We see more and more of them in record stores: colored vinyl is invading our shelves and seems to be steadily establishing itself as the new essential of our record collections: to the point that its design is becoming almost as important as the music. Traditionally, however, vinyl records were pressed in black. So what is the difference between the two, and how to explain it?
Colored vinyl: the new standard
Colored vinyl is undoubtedly an object more and more requested by fans: as we know, vinyl conveys with it a real indication of the aesthetic orientation of the project, well beyond the music alone. From there, the choice made of the color of the disc is essential and generates all the more interest from buyers if it can also become a collectible and a decorative item. This is a great way for artists to sell very limited editions at a higher price. It is also in this way that it helps to grow ties with the audience, who knows they are in possession of a beautiful and unique object.
A unique product and its flip side
As we have already explained, vinyl is practically infinitely customizable (see our article on 5 types of extraordinary vinyl): each artist can leave room for their overflowing imagination. Each combination will yield a unique result for each buyer, making their experience all the more personalized.
Be careful, however, because not all color combinations work: for example, you are strongly advised not to make a color splatter on a black disk, or even to mix two solid colors without a transparent color! Also note that even if our team offers visuals that are as close as possible to the estimated result, each pressing is unique and may give a different outcome. This therefore remains at best indicative, it is necessary to accept a certain dose of chance…
In addition, color pressing is much more expensive than a standard black pressing. It requires obtaining specific pigments, some of which are particularly difficult to find given the frequent shortages that affect the industry: the manufacturing process is lengthened for artists, who must imperatively sell the product at a higher price to remain profitable.
Any difference in sound quality?
The first colored vinyl appeared around 1908 thanks to the Edison company. Not very practical and quite fragile, these first models were sold mainly for their appearance, but not really for their sound quality. Technological restrictions did not allow a satisfactory rendering to be offered: consumers had to confine themselves to the more robust black disk for that.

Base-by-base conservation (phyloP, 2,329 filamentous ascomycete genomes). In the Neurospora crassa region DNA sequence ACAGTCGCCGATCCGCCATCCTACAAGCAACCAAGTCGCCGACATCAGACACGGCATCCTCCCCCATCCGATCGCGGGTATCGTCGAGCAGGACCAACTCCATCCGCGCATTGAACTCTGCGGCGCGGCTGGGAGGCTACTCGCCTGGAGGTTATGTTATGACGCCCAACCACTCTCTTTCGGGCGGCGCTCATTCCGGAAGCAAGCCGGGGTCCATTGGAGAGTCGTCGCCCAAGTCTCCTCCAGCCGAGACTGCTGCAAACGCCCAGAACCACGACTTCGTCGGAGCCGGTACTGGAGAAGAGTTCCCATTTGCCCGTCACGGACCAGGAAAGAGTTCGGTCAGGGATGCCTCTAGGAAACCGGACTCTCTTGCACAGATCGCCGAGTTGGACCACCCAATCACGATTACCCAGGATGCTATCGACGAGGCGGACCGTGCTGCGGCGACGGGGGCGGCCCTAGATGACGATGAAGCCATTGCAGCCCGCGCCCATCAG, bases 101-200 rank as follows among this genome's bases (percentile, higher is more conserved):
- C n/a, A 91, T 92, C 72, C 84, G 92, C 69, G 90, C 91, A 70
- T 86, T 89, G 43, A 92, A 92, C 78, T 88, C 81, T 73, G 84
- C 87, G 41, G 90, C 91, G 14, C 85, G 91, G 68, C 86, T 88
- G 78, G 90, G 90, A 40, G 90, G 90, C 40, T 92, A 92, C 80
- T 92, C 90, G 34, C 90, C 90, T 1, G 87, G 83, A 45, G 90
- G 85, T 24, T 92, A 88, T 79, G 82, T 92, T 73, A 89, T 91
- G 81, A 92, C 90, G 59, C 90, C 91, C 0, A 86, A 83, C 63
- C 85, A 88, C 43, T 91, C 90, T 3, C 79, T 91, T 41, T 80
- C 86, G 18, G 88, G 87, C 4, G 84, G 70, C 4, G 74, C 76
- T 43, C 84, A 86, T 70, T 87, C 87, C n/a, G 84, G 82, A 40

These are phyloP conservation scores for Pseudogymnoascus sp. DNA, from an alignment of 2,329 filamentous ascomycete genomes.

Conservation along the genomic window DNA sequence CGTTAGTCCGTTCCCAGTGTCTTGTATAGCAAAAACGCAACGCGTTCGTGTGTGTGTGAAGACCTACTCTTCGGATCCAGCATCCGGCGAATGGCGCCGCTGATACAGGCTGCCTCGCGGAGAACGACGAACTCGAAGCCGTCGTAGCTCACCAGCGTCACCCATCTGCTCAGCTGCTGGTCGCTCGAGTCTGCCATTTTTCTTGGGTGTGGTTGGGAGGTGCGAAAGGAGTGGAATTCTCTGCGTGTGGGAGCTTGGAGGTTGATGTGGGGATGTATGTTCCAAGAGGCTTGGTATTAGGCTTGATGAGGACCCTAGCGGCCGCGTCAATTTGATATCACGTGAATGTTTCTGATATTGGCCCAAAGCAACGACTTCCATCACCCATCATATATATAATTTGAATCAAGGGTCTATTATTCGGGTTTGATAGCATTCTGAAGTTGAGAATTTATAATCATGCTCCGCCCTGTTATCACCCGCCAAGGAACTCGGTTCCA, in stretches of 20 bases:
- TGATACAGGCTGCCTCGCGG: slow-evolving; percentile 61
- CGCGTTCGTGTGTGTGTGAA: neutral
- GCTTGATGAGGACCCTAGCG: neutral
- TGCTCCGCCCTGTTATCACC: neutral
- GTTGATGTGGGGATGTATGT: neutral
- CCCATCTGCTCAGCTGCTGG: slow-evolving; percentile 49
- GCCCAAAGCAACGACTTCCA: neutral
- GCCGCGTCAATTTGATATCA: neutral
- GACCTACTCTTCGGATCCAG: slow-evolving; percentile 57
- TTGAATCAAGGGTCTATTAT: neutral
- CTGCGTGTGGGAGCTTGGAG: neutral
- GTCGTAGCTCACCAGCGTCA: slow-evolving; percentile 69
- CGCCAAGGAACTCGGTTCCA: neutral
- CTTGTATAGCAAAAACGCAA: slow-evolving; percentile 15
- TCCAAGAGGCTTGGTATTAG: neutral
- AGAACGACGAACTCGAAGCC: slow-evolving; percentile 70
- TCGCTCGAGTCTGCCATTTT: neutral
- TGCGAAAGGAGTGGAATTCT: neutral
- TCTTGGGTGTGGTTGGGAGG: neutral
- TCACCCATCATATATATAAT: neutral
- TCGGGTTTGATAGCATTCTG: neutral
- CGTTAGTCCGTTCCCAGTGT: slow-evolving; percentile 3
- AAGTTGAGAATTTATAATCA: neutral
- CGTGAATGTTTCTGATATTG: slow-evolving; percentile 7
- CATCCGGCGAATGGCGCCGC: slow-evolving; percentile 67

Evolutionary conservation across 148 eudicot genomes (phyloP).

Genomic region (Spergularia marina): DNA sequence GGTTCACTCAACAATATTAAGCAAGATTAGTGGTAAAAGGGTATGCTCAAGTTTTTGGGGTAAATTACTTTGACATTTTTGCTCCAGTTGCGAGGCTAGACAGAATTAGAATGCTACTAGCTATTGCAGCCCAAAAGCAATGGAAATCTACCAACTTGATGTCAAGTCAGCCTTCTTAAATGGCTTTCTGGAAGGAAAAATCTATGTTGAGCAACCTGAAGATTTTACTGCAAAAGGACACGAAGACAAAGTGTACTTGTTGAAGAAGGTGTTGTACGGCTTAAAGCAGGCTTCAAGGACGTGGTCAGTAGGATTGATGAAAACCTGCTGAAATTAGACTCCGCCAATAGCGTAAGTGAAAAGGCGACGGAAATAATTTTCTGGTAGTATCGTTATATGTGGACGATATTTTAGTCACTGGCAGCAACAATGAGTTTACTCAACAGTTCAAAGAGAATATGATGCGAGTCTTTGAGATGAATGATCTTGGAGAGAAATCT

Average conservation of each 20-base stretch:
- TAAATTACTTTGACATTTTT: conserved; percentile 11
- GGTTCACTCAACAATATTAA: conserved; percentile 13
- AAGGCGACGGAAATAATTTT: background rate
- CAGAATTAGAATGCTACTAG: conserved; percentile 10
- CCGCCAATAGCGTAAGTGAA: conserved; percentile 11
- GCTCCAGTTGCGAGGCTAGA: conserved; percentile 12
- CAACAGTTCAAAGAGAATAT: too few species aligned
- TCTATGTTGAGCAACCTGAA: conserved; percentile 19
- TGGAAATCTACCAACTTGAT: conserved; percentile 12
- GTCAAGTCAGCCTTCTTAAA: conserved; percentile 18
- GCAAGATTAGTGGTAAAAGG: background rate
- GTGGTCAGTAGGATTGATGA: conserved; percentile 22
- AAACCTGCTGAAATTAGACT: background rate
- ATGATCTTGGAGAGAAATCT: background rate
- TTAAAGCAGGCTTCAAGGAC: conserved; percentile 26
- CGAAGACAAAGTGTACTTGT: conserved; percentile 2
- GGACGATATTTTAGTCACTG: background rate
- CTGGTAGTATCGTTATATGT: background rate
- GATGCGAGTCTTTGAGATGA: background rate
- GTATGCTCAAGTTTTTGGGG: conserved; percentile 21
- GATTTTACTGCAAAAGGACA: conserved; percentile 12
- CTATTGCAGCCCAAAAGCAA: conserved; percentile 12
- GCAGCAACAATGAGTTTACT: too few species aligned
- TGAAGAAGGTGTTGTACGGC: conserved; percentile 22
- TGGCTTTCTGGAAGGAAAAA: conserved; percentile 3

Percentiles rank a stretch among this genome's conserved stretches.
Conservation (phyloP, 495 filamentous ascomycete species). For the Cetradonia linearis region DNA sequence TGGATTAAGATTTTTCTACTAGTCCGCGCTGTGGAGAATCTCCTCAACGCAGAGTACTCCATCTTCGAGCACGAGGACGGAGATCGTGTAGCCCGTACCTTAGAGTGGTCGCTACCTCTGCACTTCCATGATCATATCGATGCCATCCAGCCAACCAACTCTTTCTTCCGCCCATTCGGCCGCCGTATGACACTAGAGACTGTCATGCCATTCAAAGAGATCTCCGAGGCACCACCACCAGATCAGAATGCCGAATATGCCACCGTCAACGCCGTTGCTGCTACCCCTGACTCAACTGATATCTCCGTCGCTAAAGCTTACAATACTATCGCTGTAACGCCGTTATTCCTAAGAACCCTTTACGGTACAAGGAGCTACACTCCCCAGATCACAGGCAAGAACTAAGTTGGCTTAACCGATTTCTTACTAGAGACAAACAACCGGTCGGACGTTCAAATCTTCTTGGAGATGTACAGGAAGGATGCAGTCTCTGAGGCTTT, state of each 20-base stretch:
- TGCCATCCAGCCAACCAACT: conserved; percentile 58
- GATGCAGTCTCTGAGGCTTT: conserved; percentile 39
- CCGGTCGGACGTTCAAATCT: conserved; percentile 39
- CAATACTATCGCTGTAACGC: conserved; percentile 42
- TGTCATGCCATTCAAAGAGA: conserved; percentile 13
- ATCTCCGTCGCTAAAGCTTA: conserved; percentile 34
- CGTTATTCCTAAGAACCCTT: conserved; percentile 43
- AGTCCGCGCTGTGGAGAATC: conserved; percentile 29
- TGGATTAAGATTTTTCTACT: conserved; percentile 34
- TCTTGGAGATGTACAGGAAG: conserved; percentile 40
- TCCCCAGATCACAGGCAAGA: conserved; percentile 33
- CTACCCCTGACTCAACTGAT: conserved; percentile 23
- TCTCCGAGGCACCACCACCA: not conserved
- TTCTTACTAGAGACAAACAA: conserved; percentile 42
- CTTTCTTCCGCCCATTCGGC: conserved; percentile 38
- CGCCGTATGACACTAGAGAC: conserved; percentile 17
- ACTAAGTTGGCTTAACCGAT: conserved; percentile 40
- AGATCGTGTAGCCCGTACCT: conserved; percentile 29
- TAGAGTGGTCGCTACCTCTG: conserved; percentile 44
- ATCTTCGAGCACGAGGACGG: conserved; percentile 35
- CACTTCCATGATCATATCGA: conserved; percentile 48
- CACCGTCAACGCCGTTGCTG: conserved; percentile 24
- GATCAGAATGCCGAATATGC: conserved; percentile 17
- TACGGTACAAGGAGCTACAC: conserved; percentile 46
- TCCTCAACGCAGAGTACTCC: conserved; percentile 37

Manufacturers have since improved to make color records sound almost as good as black records, notably thanks to the Everclean vinyl, which reduced static. This is not true, however, for picture discs, where an image is superimposed directly on the vinyl puck, after which a thin plastic film is affixed. The tracks are therefore glued, in a way, and not engraved.
Even today, although colored vinyl records have largely caught up, black vinyl has a reputation for preserving the sound of records better. This is due to the fact that carbon black is more durable than other dyes, which explains why this color was preferred from the start. Conversely, some colors remain generally less qualitative (especially transparent).
Conclusion: it all depends on your expectations!
FAt the end of the day, your choice will have to be made according to the experience you are looking for!
Are you a confirmed audiophile, attached to the traditional look of your vinyl? Then standard black vinyl is best suited to your listening habits.
Do you like to display your vinyl as works of art and appreciate novelty? Then colored vinyl has its place among your shelves.
There, you now have all the weapons in hand to make your choice!
As a bonus, find a small selection of our most beautiful colored vinyl, produced exclusively at Diggers Factory:
GRiZ - Chasing The Golden Hour Pt 3 & Pt 4
REDVEIL - learn 2 swim
mike. - the highs